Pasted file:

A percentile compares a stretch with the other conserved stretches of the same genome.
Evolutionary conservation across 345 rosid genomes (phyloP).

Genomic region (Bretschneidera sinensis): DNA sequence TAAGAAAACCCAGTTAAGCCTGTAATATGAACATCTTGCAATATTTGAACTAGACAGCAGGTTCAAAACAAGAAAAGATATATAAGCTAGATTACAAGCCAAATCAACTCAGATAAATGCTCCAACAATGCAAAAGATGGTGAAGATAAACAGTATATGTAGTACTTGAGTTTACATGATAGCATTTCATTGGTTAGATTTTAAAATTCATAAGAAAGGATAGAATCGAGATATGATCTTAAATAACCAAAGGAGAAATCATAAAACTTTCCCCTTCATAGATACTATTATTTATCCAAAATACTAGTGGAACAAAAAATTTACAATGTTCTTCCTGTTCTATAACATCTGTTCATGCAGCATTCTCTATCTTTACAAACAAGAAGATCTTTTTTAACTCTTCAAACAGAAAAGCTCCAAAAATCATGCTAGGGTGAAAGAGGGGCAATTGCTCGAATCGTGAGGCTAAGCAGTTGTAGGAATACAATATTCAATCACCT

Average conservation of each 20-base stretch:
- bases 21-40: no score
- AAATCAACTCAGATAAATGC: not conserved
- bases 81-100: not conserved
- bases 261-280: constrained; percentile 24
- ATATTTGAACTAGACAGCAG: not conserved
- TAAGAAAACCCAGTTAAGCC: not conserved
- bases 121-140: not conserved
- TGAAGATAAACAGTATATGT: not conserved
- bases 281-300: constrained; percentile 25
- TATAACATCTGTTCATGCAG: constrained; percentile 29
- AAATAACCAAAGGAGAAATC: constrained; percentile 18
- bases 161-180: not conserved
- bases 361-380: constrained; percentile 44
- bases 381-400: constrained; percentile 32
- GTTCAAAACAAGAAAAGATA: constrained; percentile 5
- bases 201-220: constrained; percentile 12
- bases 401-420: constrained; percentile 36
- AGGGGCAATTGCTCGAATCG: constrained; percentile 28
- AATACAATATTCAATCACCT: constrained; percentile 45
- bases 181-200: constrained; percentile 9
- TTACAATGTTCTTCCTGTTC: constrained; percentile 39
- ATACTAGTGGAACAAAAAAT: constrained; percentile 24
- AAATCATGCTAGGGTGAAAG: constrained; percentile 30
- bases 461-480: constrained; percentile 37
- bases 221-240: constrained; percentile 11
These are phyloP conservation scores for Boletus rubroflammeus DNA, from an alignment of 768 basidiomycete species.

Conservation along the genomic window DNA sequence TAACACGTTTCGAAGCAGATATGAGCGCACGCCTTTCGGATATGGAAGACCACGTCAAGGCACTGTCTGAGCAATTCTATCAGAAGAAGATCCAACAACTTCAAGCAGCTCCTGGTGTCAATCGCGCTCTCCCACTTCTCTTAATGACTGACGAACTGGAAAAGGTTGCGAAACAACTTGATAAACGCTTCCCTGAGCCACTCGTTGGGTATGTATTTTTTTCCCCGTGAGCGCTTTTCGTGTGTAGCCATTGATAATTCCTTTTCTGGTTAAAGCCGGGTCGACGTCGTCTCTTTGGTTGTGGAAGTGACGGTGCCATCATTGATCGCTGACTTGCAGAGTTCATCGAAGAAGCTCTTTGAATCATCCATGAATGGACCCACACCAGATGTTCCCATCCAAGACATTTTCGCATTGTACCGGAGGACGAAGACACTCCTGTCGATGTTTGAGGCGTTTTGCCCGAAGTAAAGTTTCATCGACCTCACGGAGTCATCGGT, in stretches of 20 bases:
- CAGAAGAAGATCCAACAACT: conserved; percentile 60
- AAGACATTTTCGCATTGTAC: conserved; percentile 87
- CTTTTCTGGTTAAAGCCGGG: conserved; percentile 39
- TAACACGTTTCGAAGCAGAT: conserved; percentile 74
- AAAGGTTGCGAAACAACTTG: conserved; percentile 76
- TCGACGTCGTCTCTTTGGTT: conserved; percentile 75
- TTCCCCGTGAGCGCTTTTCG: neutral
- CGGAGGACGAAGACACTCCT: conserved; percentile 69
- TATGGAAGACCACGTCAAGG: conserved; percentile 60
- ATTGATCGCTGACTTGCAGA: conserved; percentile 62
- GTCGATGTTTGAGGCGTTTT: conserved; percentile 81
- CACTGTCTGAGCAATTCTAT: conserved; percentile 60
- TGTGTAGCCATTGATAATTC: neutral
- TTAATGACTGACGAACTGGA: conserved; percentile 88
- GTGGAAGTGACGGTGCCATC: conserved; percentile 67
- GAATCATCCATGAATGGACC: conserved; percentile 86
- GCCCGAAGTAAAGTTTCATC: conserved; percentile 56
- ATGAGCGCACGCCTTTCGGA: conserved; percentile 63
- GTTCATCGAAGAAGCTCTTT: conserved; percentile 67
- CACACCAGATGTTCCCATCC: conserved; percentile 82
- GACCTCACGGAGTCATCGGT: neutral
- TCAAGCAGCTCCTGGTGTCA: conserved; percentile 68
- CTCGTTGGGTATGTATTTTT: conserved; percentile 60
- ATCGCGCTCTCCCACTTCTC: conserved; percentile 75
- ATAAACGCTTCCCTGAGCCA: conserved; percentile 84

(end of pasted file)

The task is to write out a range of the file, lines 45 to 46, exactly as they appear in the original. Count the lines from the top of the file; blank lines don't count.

- TTAATGACTGACGAACTGGA: conserved; percentile 88
- GTGGAAGTGACGGTGCCATC: conserved; percentile 67